Spring is around the corner and it is time for another EclipseCon NA.

This year I will be pretty busy: As some of my colleagues unfortunately cannot make it, I took over their sessions, resulting in one talk or tutorial per conference day. And as we decided to bring our XRobots game to our booth, that will likely keep me occupied for the rest of the conference. But I am really looking forward to it!

On Monday morning, Holger and me are giving a tutorial on Xtext for Beginners. Remember to bring your Laptop, as you are going to get your hands dirty implementing your first domain-specific language to create a Web-Application. Harbour A - Monday, 09:00 to 12:00.

On Tuesday, I am going to tell you why it is hard to integrate diagram editors with Xtext or an existing text-based IDE, and show how you can improve the user experience of a combined textual and graphical IDE. I will use FXDiagram, a framework that focuses on UX and keeping the developer in charge. It has made made great progress recently, so it is ready for adoption. Diagrams, Xtext and UX, Grand Peninsula EFG - Tuesday, 14:15 to 14:50

Wednesday is Xtext Day, an entire track exclusively on Xtext. I am going to substitute Moritz in the talk on Scoping, Linking and Indexing. From my experience, this is one of the first hurdles a language implementer has to take when using Xtext. Bayside AB - Wednesday, 15:00 to 15:35

XRobots is a robot sumo fight game. Players can challenge each other in writing the best script to push the opponent off the ring or tip him over. We are providing the game almost during the entire conference at our booth. All you need to participate is a web browser and some ambition to win :-) It has already been a huge success at EclipseCon Europe and Devoxx Belgium, so we hope the North Americans are as geek as the Europeans. If you want to know how we implemented it, you have to attend my session The Making of XRobots, Grand Peninsula EFG - Thursday, 14:30 to 15:05.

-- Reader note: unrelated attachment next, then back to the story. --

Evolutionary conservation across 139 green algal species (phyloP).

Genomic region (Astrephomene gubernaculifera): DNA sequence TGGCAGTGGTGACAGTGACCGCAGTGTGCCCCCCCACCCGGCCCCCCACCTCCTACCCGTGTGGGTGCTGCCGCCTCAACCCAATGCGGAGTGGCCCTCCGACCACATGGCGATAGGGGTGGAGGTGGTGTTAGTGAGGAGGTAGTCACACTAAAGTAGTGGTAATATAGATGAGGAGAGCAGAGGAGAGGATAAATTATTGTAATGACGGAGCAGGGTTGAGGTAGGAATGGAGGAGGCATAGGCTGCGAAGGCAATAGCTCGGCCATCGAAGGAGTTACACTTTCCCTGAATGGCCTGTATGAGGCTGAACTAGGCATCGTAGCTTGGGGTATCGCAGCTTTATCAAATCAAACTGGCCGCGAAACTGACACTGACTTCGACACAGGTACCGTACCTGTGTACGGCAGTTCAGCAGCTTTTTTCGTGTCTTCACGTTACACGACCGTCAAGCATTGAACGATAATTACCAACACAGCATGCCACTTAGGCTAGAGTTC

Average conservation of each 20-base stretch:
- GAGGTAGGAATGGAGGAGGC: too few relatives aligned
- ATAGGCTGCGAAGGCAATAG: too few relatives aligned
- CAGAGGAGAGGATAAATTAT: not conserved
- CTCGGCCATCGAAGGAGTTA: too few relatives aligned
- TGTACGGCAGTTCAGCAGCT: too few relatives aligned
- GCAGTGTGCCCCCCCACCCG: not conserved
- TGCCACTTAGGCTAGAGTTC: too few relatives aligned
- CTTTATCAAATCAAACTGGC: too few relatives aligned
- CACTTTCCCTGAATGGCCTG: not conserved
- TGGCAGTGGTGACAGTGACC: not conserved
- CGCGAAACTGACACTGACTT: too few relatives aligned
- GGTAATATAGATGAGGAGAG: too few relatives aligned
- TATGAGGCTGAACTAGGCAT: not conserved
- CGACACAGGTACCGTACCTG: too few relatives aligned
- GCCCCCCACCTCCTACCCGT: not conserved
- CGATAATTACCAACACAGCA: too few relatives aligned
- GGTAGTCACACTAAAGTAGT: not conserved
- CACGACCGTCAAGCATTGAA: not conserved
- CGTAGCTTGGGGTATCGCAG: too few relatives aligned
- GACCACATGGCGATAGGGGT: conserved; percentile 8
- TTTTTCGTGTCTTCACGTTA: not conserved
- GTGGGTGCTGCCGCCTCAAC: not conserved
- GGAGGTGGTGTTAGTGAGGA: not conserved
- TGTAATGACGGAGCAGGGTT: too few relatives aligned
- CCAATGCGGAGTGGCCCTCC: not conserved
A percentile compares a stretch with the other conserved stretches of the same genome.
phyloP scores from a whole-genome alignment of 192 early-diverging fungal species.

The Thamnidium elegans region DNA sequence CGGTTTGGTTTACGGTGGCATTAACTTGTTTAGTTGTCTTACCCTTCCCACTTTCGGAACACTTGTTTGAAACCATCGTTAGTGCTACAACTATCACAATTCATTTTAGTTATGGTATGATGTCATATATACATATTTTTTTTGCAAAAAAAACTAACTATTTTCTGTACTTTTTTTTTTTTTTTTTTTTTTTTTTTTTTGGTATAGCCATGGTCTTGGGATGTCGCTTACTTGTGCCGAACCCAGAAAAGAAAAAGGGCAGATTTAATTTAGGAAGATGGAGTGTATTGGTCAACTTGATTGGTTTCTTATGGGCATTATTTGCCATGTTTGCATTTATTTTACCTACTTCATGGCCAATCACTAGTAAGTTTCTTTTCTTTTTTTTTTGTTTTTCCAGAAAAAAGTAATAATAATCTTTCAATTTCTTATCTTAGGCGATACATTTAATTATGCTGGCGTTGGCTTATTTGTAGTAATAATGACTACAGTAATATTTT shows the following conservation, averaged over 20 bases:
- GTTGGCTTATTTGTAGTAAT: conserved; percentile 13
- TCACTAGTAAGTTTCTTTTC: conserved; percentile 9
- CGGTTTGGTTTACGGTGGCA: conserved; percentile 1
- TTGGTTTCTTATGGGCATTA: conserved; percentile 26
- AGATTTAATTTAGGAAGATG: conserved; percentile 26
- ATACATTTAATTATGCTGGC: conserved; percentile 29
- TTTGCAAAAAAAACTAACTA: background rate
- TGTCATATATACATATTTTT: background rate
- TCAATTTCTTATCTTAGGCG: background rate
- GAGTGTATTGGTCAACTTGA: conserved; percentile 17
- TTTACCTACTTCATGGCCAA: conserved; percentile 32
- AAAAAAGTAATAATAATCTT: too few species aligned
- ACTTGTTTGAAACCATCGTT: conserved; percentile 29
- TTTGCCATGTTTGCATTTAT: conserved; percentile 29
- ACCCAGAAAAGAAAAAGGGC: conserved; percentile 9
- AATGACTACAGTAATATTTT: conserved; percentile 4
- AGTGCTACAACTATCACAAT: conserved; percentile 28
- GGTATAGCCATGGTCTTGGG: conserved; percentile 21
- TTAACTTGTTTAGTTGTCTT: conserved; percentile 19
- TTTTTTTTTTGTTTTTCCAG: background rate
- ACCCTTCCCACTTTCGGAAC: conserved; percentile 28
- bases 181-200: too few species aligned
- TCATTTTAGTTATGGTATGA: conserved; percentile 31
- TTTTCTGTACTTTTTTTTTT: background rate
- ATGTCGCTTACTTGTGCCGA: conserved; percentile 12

Tuesday, November 4, 2014

XRobots at EclipseCon Europe 2014

EclipseCon Europe 2014 was special to me: Miro, Holger and me had been preparing a robot game for our booth, and I was very curious whether it would work as expected and more than that whether people would like it. It turned out to be a blast: Some attendees even spent the after hours to work on their programs offline, and returned to our booth the next day to prove it. And even for those who didn't choose to compete, it was still a great show to watch.

The game works as follows: You write a script to control a robot in a wrestling fight. You win the game when your robot turns the opponent over or pushes it outside of the ring. Within the script, you can define how your robot should react on specific conditions, e.g. when it is close to the opponent. The robots can move, rotate, drive curves and lift up their scoop. You can read the own and the opponent’s position, view direction and speed.